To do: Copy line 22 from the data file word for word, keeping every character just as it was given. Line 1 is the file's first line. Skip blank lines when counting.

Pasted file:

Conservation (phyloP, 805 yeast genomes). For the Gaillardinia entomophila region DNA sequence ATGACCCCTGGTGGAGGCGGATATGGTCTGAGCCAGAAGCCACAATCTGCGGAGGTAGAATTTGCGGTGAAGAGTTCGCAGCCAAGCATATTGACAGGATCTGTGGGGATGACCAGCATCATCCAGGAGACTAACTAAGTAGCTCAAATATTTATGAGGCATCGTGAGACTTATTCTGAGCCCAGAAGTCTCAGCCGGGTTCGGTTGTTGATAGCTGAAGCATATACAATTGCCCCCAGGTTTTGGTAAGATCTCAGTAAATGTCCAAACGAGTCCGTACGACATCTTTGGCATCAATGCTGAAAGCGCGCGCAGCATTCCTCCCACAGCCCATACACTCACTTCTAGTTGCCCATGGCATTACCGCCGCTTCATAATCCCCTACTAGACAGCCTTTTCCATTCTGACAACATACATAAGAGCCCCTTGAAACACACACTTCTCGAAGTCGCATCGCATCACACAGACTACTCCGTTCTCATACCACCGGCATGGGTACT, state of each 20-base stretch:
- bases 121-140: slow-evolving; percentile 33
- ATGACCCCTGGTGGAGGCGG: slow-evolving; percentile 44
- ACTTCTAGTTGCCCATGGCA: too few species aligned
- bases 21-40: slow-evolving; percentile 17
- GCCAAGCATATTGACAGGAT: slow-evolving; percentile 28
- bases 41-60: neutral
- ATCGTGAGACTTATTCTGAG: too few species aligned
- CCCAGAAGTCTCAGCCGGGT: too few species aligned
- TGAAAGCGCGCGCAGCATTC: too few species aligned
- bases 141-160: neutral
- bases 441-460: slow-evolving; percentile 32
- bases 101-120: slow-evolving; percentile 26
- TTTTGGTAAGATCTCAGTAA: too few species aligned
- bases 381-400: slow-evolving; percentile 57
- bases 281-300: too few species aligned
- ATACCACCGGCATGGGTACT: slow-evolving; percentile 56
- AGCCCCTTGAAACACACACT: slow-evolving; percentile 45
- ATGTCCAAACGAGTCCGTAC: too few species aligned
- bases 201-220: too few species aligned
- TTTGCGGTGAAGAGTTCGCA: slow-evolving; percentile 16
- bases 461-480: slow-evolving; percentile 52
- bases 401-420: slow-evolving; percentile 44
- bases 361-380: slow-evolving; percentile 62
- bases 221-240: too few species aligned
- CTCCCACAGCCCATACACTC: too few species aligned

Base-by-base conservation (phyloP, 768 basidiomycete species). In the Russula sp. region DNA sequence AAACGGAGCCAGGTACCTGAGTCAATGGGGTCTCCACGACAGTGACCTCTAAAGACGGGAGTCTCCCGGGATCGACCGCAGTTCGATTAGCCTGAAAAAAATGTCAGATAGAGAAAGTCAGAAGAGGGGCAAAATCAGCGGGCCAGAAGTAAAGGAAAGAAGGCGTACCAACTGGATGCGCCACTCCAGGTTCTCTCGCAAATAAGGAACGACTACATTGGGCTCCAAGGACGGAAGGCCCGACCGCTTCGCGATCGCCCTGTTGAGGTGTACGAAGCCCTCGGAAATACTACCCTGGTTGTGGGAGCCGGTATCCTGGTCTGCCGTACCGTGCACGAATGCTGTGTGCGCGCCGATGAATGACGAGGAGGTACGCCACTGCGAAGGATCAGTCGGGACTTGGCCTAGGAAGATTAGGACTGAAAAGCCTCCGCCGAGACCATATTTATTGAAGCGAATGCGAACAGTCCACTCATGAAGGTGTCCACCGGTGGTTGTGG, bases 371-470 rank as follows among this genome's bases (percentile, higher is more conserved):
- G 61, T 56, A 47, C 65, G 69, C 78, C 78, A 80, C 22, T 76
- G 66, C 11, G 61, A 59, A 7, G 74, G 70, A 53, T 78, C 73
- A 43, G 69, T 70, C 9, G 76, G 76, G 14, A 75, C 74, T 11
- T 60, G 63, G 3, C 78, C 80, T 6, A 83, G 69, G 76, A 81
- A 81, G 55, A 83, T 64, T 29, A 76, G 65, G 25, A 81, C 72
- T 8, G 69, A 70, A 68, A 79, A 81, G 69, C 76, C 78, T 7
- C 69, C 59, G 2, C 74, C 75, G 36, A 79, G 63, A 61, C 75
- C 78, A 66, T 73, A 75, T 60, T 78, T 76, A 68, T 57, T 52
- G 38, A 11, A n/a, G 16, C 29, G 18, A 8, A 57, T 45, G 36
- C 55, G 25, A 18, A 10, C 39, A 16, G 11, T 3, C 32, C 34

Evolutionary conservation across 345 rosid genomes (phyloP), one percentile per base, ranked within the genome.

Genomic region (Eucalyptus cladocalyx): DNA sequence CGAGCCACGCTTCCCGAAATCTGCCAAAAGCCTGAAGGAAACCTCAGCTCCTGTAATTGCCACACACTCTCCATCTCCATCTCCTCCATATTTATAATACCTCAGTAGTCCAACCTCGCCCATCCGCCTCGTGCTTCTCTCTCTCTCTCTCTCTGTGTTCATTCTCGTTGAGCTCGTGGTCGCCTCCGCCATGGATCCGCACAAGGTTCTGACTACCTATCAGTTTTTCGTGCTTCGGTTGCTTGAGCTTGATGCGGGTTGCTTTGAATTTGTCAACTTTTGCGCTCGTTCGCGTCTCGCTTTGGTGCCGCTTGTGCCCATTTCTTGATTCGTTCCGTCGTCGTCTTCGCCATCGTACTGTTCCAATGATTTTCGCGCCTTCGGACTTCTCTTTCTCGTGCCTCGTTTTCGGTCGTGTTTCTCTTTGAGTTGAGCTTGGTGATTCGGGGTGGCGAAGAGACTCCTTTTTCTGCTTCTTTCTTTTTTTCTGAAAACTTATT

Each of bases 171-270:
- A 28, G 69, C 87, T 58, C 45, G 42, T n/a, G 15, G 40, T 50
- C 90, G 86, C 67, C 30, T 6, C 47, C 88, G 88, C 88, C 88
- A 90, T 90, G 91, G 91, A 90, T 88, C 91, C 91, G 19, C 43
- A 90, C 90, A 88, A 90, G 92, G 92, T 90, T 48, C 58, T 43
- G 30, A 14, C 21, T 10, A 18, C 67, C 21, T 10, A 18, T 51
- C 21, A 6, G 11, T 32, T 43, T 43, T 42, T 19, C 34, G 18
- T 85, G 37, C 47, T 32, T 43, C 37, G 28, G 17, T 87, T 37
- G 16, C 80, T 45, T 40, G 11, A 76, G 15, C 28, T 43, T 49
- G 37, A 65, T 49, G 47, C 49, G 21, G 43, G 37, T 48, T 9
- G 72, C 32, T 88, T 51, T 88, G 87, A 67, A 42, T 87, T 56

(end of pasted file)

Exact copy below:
- bases 461-480: slow-evolving; percentile 52